stir or shake this material with calcium hydride, which will remove both
acetic acid and water. The predried acetonitrile is then distilled at a high reflux
ratio from P2O5 (less than 5 g/L) under an inert atmosphere.
A gel may form in the
distillation flask, and care should be taken to leave behind the bulk of the solvent
and residues in the distillation flask. The solvent is then refluxed over calcium
hydride and distilled under an inert atmosphere using a high reflux ratio and a
good fractionating column. The middle fraction is collected. Acrilonitrile is an
impurity which will contaminate the product if this distillation is not efficient.
As an alternative to this procedure, some workers advocate stirring acetonitrile with calcium hydride, distilling it under a dry inert atmosphere, and passing it through a highly activated alumina column under a dry inert atmosphere.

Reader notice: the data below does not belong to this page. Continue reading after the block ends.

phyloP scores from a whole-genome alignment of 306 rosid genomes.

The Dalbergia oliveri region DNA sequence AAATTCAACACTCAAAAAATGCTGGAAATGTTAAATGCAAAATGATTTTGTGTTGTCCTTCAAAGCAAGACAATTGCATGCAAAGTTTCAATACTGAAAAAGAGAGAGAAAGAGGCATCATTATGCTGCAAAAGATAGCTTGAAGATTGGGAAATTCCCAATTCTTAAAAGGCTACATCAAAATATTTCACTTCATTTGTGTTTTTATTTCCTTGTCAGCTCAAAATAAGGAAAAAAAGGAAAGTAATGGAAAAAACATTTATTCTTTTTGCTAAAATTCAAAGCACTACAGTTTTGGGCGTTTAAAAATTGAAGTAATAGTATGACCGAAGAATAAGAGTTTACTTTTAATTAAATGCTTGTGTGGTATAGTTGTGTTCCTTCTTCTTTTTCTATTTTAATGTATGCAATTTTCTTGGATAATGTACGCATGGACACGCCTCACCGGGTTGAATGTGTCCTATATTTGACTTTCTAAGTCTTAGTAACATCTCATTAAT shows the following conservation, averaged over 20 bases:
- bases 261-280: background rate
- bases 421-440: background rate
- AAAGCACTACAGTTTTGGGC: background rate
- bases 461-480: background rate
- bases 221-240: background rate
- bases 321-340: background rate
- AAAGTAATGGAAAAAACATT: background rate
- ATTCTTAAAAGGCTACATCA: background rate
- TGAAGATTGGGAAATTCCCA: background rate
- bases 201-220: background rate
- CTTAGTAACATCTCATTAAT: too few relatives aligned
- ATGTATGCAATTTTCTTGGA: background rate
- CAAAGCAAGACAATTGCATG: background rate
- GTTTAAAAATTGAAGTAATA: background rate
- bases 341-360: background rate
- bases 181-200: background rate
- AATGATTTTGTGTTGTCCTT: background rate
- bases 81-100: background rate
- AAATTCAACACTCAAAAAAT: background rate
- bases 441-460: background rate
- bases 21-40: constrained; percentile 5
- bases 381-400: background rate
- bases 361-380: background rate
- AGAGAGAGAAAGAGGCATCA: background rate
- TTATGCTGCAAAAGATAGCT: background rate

The removal of traces of water from methanol and ethanol is
difficult. Calcium turnings, magnesium turnings activated with iodine, and lump
calcium hydride are sometimes used to remove traces of water from methanol.
However, these active metals may contain some nitride and give rise to
contamination by ammonia. These same drying agents may be used with higher
alcohols. A column of dry molecular sieve 4Å is also effective in removing water
from ethanol and higher alcohols.
Acetone is very difficult to dry, since many of the usual drying
agents cause reaction, including MgSO4.
Storage over molecular sieve 4Å yields
relatively dry acetone. High-purity acetone may be obtained by saturating the
solvent with dry NaI at room temperature, decanting and cooling to -10oC,
isolating the crystals which form (NaI-acetone complex), warming the crystals to
room temperature, and distilling the resulting liquid.
1J. F. Coetzee, Pure and Appl. Chem., 13, 429-433 (1966).